- Notes on Contributors
✳AZALEA generally adheres to the McCune-Reischauer system in transcribing Korean into English. However, several Korean contributors have not followed this convention, and we respect their way of writing their names in English.
Brother Anthony of Taizé (An Sonjae) has published about forty volumes of English translations of Korean literature, mostly poetry. Born in Cornwall in 1942, he studied medieval and modern languages at Oxford, and, in 1969, joined the Taizé Community in France. Since 1980, he has lived in Korea, teaching English literature at Sogang University and translating a wide variety of Korean literary works. In 1994, Brother Anthony became a naturalized Korean citizen, taking on the Korean name, An Sonjae. He has received various awards for translation, including the Republic of Korea Literary Award. He is presently Emeritus Professor at Sogang University in Seoul, and President of the Royal Asiatic Society, Korean Branch.
Benoit Berthelier is Lecturer in Korean Studies at the University of Sydney. His research interests include Korean literary history, technoculture, digital humanities, and computing history.
Cho Kang-sŏk is a literary critic and Associate Professor of Korean Language and Literature at Yonsei University, Korea. He has published several books on Korean literature and culture, such as Constellation of Aporia (2008), Empiricist's Watch (2010), Two Aspects of Dissonant Aesthetic Appearance (2011), Image Motiphology (2014), and Korean Literature and Universalism (2017). A winner of the Hyundae Munhak Award for Critics (2020), he taught Korean Literature at Inha University from 2011 to 2017. Since March 2018, he has been teaching Korean Contemporary Literature at Yonsei University.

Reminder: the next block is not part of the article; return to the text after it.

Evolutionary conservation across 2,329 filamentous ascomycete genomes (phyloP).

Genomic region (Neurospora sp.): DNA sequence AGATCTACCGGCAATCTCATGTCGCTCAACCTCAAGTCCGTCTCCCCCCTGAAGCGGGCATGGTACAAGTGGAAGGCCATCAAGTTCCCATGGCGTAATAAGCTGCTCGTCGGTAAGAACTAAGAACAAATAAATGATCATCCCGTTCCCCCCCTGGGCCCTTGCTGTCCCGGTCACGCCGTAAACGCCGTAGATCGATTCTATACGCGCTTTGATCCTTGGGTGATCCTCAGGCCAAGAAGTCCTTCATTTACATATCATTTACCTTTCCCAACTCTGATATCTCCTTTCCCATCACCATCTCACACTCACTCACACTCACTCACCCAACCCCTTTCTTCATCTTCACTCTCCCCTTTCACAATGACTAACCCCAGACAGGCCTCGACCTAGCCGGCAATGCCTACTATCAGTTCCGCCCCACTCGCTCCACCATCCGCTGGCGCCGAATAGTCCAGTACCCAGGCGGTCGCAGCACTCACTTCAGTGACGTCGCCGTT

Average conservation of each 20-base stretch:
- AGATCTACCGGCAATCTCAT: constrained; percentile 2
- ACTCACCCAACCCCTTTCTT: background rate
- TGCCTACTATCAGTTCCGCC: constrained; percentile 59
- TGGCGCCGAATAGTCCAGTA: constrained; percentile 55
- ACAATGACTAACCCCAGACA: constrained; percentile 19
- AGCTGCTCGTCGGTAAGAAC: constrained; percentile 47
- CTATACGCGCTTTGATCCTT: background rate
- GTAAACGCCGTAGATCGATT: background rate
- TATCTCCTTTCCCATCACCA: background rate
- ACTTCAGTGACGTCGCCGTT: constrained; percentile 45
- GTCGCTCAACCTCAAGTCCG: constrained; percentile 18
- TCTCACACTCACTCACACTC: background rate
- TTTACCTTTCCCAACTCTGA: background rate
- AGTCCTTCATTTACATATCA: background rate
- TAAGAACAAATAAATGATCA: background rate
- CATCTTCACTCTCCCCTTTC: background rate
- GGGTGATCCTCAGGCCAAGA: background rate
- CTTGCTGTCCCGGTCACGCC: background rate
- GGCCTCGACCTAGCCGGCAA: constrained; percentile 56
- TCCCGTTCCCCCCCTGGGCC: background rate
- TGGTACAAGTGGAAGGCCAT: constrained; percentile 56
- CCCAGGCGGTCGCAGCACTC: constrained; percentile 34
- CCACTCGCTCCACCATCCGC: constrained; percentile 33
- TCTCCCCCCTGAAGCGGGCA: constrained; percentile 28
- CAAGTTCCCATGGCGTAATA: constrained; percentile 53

Choi Jeongrye was born in a city near Seoul. She studied Korean poetry at Korea University and received her PhD from the same school. She has published nine poetry/essay books, including Tigers in the Sunlight (1998), Lebanese Emotions (2006), and Kangaroo Is Kangaroo I Am I (2011), and has received several awards from the Korean Poetry Society. She participated in the International Writing Program at the University of Iowa in 2006, and stayed one year at the University of California, Berkeley, as a visiting writer in 2009. Her poems have appeared in venues such as Free Verse, Iowa Review, Text Journal, and World Literature Today. An English-language collection, Instances: Selected Poems (which she co-translated with Wayne de Fremery and Brenda Hillman), has been published. In 2018, she was nominated for the Pushcart Prize. In 2019, she translated James Tate's Return to City of White Donkeys into Korean.
Chung Eun-Gwi was born in Kyungju, South Korea. After earning a PhD at SUNY Buffalo, she has taught modern poetry and translation in Korea. Currently, she is Professor of the Department of English Literature and Culture at Hankuk University of Foreign Studies in Seoul. She translates poetry into both Korean and English, and her publications include articles, translations, poems, and reviews in various journals including World Literature Today, Cordite, and Azalea. Her recent publications are Bari's Love Song (2019), Ah, Mouthless Things (2017), and Fifteen Seconds Without Sorrow (2016).
Jae Won Edward Chung is Assistant Professor of Korean Studies at Rutgers University-New Brunswick. He is working on a monograph that looks at the era of liberation, war, and reconstruction between 1948 and 1960 in South Korea, focusing on how changing ideas of everyday life interacted with the evolving media ecology. His writing, translations, and research have appeared in Journal of Asian Studies, Boston Review, and Apogee Journal.
Sonja Haeussler is Professor of Korean Language and Culture at Stockholm University, Sweden. She studied Asian philology with a focus on Korean language and literature at Leningrad State University. Her main fields of research are pre-modern and modern Korean literature as well as DPRK cultural policy.
Han Youngsoo (1933–1999), born in Kaesŏng, currently part of North Korea, started his career as a photographer in 1958 by joining Sinsŏnhoe (The New Line Group), the first photographers' forum in Korea. His photos of street scenes and everyday life captured the vivid reality of post-war Korea. He had numerous photo exhibitions and published several photography books, including Life (1987, Sint'aeyangsa), Seoul Modern Times (2014, Hansgraphic), Once Upon a Time (2015, Hansgraphic) and Time...